There is paucity of data describing patients with anatomical anomalies that preclude them from undergoing a typical trans-femoral approach. Variations in venous anatomy are common and should be noted when treating venous sinus pathology. Transverse sinus asymmetry, hypoplasia, aplasia and arachnoid granulations have been previously described with left side anomalies being more common than right. Goyal et. al reported 33.1% rate of asymmetry in their patients with unilateral hypoplasia in 26.8% and aplasia in 4.8%. 1.6% demonstrated bilateral hypoplasia. McCormick et. al. reported 79% of their cadaveric cases showed sinus luminal aberration with septations and blind pouches.
Alternate approaches for variant venous anatomy include upper limb venous access, contralateral access and direct transcranial access. Ramos et. al. have described a successful approach utilising the upper limb brachial or basilic vein as an alternative for patients who may have higher groin complications. A contralateral approach has also been demonstrated as a safe substitute for those patients where antegrade stenting is not feasible. However these approaches do not address the cases where patients have anatomically aberrant intracranial venous systems that do not allow for peripheral access. In this case, a contralateral approach via femoral approach was also attempted without success due to a hypoplastic contralateral sinus.
Transcranial access for endovascular procedures have been described, particularly in the case of embolization for dural arteriovenous malformations. However to our knowledge, there has been no documented description of a transcranial sinus access technique to stent an adult patient.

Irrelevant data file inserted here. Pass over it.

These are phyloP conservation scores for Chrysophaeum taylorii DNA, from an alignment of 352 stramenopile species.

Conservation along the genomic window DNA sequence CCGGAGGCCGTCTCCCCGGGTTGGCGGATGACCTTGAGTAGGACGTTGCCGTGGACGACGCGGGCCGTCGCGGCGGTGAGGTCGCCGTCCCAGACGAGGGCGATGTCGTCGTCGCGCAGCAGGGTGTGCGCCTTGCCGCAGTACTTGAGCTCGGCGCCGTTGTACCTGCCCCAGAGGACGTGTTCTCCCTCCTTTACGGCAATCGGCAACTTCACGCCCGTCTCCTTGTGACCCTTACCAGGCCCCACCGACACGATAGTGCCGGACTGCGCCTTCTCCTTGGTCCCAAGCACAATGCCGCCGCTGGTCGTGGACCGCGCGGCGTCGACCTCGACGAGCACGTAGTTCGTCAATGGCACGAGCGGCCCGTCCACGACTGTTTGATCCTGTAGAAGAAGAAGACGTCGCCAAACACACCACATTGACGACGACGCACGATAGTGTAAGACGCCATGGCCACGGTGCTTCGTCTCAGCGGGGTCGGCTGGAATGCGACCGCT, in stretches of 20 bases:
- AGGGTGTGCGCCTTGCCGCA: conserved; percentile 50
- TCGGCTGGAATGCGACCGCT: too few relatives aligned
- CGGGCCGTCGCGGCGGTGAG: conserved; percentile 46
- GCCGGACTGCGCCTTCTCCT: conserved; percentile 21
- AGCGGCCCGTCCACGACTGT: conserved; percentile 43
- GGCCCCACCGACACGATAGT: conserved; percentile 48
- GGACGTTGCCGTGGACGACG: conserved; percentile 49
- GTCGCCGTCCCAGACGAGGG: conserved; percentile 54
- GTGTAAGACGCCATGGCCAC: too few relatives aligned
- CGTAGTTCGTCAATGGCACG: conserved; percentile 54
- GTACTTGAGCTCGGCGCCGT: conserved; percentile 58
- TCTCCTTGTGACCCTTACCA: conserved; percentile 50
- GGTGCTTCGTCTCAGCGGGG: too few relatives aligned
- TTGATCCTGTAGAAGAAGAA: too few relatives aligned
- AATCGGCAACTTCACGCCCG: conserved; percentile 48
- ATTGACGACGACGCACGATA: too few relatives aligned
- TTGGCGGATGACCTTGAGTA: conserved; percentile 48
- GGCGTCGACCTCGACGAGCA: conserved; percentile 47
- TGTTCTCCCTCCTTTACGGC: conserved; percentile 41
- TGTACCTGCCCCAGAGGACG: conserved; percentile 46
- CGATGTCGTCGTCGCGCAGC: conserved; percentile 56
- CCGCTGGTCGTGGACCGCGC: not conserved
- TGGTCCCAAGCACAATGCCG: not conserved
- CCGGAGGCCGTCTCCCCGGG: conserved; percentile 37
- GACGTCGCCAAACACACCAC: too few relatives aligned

Technical considerations include the precision in placement of the craniotomy, which can be attempted under fluoroscopic guidance or neuro-navigation techniques.[1, 2] This was accomplished via neuro-navigation in our case and allowed for accurate cannulation of the superior sagittal sinus. There is no consensus in the literature regarding size of craniotomy to allow for successful cannulation as larger craniotomies to a single burr hole have been described.[2, 7] It is also pertinent to counsel the patient regarding the increased risk of performing a craniotomy whilst on dual antiplatelet therapy and the theoretical likelihood of increased bleeding.
There are infrastructural limitations, as a hybrid operating theatre with high quality fluoroscopy will be required to safely execute this procedure. Houdart et. al. reported a subdural bleed as a complication of the only case in their series where the endovascular procedure was not performed in an angiography suite. The case can also be performed with a multidisciplinary team consisting of a neurosurgeon and neurointerventionalist where a dual-trained proceduralist is not available.